Translation Is Hard

Algebra isn't hard. You've been doing it from the beginning. So why is it that math is so difficult for some students?

I firmly believe it's because they haven't learned the language of math. Even babies know that if you put one teddy bear next to another teddy bear, close the door and open it again, there should be two teddy bears there. The difficulty is teaching a child that it can also be expressed in the language of math as 1+1=2.

1+1=2

Does the image above look like an equation to you? No, because it's not. But it could be if we translated it into one, or made it a word problem: How many bears are in the picture above? Show all work.

All of math is the same way, you just keep learning more and more vocabulary as you progress. Addition means "put them together/find the total." Factor means "break them into smaller numbers with division." The problem is that we can forget our vocabulary (much like I've forgotten almost all the Spanish I learned in high school). ∃ π ∀ {1:3} are all just as foreign as + - x ÷ to a new student.

So really, when you're teaching a student math, you're teaching them a language. You're training them to read this foreign script. You're conveying the meaning behind the symbols and sounds. And that is why I find we teach the same concept over and over again in the MathTacular DVDs: We teaching them that writing the equation this way ultimately means the same thing as the other.

1 + 1 = ?
2(1 + x) = 4

Bob saw Jill.
Jill's beautiful features were all Bob could think about as he attempted to soak up every aspect of this moment.

Same meaning... one just has more depth.

Math is easy. Learning the language can be tough. And, unfortunately, I still struggle with English sometimes too. Clever and cleaver are far too similar.

~Luke Holzmann
Filmmaker, Writer, Expectant Father

Author: Luke

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1. Jill in Kentucky

OK Luke, I feel like you are talking about me here:

Jill's beautiful features were all Bob could think about as he attempted to soak up every aspect of this moment.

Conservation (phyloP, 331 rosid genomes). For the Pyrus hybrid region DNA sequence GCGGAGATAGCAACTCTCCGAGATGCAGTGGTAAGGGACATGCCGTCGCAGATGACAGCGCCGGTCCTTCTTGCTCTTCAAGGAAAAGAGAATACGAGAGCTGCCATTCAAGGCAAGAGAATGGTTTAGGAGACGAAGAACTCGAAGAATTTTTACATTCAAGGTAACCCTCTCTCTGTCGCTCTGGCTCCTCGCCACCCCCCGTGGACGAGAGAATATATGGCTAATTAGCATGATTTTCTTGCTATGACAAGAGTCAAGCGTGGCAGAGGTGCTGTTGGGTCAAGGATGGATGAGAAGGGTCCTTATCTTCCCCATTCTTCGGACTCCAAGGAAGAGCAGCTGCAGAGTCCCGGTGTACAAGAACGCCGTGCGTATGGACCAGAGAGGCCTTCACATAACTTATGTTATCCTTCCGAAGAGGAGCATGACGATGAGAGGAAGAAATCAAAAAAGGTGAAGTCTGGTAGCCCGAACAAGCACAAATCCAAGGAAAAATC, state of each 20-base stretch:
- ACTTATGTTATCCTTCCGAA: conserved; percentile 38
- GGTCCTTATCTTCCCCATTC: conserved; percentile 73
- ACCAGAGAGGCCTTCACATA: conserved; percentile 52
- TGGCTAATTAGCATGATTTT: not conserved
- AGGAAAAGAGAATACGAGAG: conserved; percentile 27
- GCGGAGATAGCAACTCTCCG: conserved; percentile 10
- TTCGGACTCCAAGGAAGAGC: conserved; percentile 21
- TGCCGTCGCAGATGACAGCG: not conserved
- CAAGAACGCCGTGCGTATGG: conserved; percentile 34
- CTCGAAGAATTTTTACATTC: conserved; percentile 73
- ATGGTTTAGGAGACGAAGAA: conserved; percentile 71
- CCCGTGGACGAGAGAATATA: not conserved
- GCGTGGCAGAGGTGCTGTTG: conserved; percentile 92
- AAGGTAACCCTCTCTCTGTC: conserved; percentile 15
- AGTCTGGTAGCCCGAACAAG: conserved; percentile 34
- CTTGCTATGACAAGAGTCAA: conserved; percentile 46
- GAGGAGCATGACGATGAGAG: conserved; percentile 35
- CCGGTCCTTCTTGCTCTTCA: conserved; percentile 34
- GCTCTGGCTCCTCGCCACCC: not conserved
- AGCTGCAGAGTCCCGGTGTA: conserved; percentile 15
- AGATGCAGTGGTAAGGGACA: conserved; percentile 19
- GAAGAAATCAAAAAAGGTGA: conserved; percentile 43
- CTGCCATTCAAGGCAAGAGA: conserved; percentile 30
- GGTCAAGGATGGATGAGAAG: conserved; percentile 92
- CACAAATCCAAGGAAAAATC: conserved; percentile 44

My husband Bob agrees with your statement! :0)

Oh, and algebra seems easy when you put in in teddy bear language.

2. Craig and Heather

Mathtacular is a wonderful teaching aid! Even my 3 YO likes to watch--and I know she and the older children are actually learning the information because the presentation resembles "real life".

Heather

3. Ann

You know, I've never thought of it this way. But, at the same time this is SO encouraging because I can see ways that my youngest kids are learning the "language" already. Thanks for the insight!

4. Jenny

Hi Luke,

I just wanted to stop by and thank you for the link to Freemind. I hadn't heard of it before but I really like it. I appreciate you taking the time to share your wisdom with me.

Jennifer

5. Luke

Jill, that's awesome! I had no idea that your husband's name was Bob <smile>. And I do my best to make Algebra easy <smile>.

Heather, thank you! Woo-hoo! I love hearing this. Yay! <smile>

Ann, you are most welcome! Thanks for taking the time to comment and encourage me. I appreciate it. And may your kids continue to learn the language of math.

Jennifer, you are most welcome! I'm always happy to share the tips and tricks I've learned with others. I love useful, free software <smile>.

~Luke

6. Heather the Mama Duk

That's why we love Math-U-See so much. It uses the language early on and introduces basic algebra right from the start. As the kids move on in math there is no sudden "what does that mean" moment.

Mathtacular makes a nice addition, too, to help it all make perfect sense.

7. Heidi

I just ordered the first Mathtacular DVD for my son who struggles with math. He is very visual/auditory and needs a story or context for the numbers. I think he will really enjoy the DVDs and I'm so excited!! My younger guys are much more number-oriented and they are going to learn so much right along with Levi. Wahoo!!

8. Luke

Heather, thanks for the endorsement <smile>.